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Study Shows Link between Psychiatry and Human Development

The Human Development Index (HDI) is a statistical measuring tool that seeks to track positive human development according to three factors: life expectancy, education, and per capita income. The higher the three factors rank, the better the human development among the people being studied. With that knowledge, it is interesting to note the results of a recent research project that has established a link between psychiatry and human development.

The study, conducted by researchers at the University of Turku in Finland, compared the HDI rankings of 17 countries from Europe and Asia. The three countries with the highest HDI rankings – Norway, Switzerland, and Finland – also boast a high number of psychiatrists.

A Focus on Childhood Mental Health

For the record, the study was focused on childhood mental health as an indicator of future human development. As such, researchers zeroed in on the ratio of child and adolescent psychiatrists per capita. Data reveals that Norway, Switzerland, and Finland each have a ratio of roughly one psychiatrist for every 2,200 children under the age of 14. By comparison, Lithuania’s ratio was one per 7,300 children while Russia came in at one per 18,800 children.

It’s clear that the three European countries topping the list pay more attention to childhood mental health. It is clear that they have more psychiatrists meeting the demands of their adolescent populations. But how does that relate to the HDI? More importantly, does the link established by the research really mean anything?

Social Change and Mental Health

According to researchers, the link between psychiatry and the HDI goes beyond the three main factors the index measures. Those limited factors, by the way, are the HDI’s Achilles’ heel. The researchers say that there are other factors that have to be considered in human development, factors that relate directly to childhood and adolescent psychiatry.

As an example, the researchers cited how social change can have a negative impact on the mental health of children. If social change is not addressed through proper care, children can grow up maladjusted and unable to cope with the world in which they live. Any large-scale observance of such a scenario would obviously impact the HDI.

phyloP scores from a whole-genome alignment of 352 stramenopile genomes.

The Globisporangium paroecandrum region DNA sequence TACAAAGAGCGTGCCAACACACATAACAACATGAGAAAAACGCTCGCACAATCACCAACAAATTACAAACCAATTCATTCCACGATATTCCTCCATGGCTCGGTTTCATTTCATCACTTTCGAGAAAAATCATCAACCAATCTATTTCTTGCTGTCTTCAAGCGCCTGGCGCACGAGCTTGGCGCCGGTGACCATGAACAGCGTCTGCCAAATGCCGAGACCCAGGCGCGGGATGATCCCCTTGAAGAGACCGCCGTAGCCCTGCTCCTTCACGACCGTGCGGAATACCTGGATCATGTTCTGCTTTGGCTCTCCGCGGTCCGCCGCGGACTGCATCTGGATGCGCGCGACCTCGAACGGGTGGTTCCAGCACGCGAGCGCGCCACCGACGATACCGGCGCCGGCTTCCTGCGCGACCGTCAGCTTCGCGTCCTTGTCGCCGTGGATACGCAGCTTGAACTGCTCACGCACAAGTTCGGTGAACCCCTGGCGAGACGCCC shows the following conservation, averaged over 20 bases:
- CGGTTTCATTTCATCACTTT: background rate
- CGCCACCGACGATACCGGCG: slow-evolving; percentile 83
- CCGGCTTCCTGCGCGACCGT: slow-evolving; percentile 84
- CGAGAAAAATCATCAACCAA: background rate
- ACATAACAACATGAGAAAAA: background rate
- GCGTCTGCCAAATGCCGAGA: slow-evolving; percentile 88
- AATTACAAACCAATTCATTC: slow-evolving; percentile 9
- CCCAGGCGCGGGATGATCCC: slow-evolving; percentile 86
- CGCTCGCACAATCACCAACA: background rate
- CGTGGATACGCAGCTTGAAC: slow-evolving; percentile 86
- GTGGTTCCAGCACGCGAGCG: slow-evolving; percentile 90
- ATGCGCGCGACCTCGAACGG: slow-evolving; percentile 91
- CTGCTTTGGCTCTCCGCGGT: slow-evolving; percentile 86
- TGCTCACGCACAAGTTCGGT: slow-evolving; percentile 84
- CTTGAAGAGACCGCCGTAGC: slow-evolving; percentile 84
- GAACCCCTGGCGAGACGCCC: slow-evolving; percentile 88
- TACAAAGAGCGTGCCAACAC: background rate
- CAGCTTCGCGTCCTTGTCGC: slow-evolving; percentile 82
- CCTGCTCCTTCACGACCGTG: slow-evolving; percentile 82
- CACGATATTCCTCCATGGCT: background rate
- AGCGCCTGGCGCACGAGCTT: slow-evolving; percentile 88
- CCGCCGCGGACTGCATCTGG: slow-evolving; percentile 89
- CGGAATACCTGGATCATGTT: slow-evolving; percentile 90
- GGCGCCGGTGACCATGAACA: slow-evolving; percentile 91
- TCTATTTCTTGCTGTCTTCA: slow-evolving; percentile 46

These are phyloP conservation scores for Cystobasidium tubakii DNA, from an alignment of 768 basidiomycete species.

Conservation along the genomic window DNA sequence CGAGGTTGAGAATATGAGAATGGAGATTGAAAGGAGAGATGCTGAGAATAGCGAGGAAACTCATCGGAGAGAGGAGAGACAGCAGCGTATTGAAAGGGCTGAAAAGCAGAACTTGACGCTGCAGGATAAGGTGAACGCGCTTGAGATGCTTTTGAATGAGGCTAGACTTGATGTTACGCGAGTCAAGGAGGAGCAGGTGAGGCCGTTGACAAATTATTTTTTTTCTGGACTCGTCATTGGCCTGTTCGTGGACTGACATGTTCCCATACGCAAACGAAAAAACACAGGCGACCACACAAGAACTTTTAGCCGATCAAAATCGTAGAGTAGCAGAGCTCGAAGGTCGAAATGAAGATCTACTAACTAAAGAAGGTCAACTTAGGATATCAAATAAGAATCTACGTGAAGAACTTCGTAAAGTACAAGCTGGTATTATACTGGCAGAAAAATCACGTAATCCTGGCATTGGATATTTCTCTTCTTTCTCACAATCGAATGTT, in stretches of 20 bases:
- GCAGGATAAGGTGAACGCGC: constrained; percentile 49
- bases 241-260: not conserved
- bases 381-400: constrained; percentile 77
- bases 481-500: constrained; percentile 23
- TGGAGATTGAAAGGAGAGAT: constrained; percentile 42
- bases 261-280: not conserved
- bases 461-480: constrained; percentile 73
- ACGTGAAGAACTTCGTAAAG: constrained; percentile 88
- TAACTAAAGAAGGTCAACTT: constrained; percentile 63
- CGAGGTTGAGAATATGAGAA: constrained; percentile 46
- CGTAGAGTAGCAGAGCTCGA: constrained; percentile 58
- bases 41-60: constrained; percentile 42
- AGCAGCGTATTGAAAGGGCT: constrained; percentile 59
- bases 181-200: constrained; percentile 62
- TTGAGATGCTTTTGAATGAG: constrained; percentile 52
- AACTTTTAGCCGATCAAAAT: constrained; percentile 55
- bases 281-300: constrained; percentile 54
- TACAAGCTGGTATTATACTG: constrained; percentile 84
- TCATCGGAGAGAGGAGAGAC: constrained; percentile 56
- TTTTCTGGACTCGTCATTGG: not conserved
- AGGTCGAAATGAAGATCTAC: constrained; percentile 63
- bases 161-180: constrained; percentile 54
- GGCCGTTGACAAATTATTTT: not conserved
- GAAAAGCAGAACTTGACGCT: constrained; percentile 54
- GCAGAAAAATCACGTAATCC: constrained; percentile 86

In short, researchers have determined that good mental health is critical to human development. And as far as that goes, they are convinced that access to psychiatric care – especially among children and adolescents – is key to good mental health. They are advocating for more child and adolescent psychiatrists throughout Asia as well as underdeveloped nations where ratios could be as low as one psychiatrist for every 1 million people.

What It Means to Us

The Swiss research is certainly fascinating in giving us a snapshot of what child and adolescent psychiatry looks like on a global scale. What it means to us here in the U.S. is another matter altogether. If we truly believe that mental health contributes to positive human development, then we have our own shortcomings to deal with.

Like every other area of medicine, there aren’t enough psychiatrist to fill all the open psychiatry jobs. There are not enough locums to plug all the staffing holes. There aren’t enough young people entering the medical profession in general, and even fewer being steered toward psychiatry. All that would need to change.

On the other hand, if we don’t believe psychiatry affects human development to such a strong degree, we can continue as is. We would still need an army of new psychiatrist to meet demand, but it would not be a pressing issue for the future development of our country. What do you think?

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